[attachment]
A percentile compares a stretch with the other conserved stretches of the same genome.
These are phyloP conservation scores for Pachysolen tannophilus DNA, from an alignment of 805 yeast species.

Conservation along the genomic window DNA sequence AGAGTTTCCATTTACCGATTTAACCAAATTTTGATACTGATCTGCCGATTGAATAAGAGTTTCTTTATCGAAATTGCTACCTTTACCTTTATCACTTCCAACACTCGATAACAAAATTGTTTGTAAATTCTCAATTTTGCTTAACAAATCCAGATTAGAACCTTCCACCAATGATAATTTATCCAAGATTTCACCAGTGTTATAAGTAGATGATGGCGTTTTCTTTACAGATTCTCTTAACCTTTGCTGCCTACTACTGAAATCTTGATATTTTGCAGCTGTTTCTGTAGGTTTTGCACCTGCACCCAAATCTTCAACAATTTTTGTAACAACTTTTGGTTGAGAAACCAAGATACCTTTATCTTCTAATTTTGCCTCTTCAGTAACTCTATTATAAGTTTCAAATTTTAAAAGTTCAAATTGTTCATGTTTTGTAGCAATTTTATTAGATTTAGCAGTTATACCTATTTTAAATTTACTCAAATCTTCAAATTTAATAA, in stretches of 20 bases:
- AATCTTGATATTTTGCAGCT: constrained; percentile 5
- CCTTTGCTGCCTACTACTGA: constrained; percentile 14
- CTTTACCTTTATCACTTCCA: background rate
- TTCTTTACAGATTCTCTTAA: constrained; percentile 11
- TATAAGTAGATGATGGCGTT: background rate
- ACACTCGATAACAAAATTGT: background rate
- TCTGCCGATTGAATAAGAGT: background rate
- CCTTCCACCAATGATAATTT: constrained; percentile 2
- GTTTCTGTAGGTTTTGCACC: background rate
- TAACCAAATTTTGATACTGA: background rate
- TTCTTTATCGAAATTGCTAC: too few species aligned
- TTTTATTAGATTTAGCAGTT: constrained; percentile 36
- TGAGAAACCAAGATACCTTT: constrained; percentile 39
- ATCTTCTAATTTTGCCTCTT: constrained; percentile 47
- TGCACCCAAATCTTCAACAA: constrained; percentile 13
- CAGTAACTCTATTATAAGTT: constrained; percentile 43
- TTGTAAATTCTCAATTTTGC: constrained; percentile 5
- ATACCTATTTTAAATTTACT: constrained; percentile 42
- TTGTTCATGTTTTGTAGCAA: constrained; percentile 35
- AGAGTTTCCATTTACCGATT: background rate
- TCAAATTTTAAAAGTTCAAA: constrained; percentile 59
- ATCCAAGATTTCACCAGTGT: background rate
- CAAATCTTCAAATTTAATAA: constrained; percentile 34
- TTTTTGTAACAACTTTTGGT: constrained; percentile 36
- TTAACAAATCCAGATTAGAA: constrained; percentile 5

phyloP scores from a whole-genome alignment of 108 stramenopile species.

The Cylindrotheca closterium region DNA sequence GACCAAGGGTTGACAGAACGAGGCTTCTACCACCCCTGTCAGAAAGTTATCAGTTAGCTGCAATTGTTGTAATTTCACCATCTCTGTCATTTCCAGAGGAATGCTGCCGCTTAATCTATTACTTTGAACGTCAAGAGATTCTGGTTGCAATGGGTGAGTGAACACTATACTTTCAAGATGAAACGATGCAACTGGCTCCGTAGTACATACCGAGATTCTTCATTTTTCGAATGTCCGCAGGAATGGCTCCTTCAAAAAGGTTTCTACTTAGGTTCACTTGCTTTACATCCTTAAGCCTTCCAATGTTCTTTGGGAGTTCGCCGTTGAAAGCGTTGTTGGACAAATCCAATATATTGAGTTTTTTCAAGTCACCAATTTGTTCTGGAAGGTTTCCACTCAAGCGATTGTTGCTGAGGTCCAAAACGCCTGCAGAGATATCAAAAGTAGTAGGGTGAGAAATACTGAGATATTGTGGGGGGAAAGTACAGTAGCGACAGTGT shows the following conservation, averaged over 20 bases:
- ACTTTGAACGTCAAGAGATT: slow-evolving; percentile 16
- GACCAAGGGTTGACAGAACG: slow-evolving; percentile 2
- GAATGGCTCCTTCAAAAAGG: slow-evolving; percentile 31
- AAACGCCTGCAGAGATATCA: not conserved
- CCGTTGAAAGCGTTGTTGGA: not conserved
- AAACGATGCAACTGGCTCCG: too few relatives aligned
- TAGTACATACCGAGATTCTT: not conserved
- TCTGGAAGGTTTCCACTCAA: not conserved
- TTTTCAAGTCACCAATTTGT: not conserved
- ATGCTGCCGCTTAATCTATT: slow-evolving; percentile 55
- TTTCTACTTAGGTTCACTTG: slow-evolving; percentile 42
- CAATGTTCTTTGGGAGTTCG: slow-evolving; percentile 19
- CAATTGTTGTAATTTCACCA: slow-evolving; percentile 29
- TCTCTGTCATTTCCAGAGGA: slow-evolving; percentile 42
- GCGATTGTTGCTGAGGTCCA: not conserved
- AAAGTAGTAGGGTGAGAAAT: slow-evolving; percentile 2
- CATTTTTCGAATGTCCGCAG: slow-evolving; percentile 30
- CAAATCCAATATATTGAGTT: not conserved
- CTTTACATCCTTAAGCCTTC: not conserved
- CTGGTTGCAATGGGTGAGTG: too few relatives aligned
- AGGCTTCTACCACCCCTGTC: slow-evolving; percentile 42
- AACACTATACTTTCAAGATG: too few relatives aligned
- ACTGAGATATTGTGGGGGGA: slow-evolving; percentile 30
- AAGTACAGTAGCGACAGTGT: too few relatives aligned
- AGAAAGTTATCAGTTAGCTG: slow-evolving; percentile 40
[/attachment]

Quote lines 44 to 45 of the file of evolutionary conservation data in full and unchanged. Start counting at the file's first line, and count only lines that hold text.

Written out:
- TCTCTGTCATTTCCAGAGGA: slow-evolving; percentile 42
- GCGATTGTTGCTGAGGTCCA: not conserved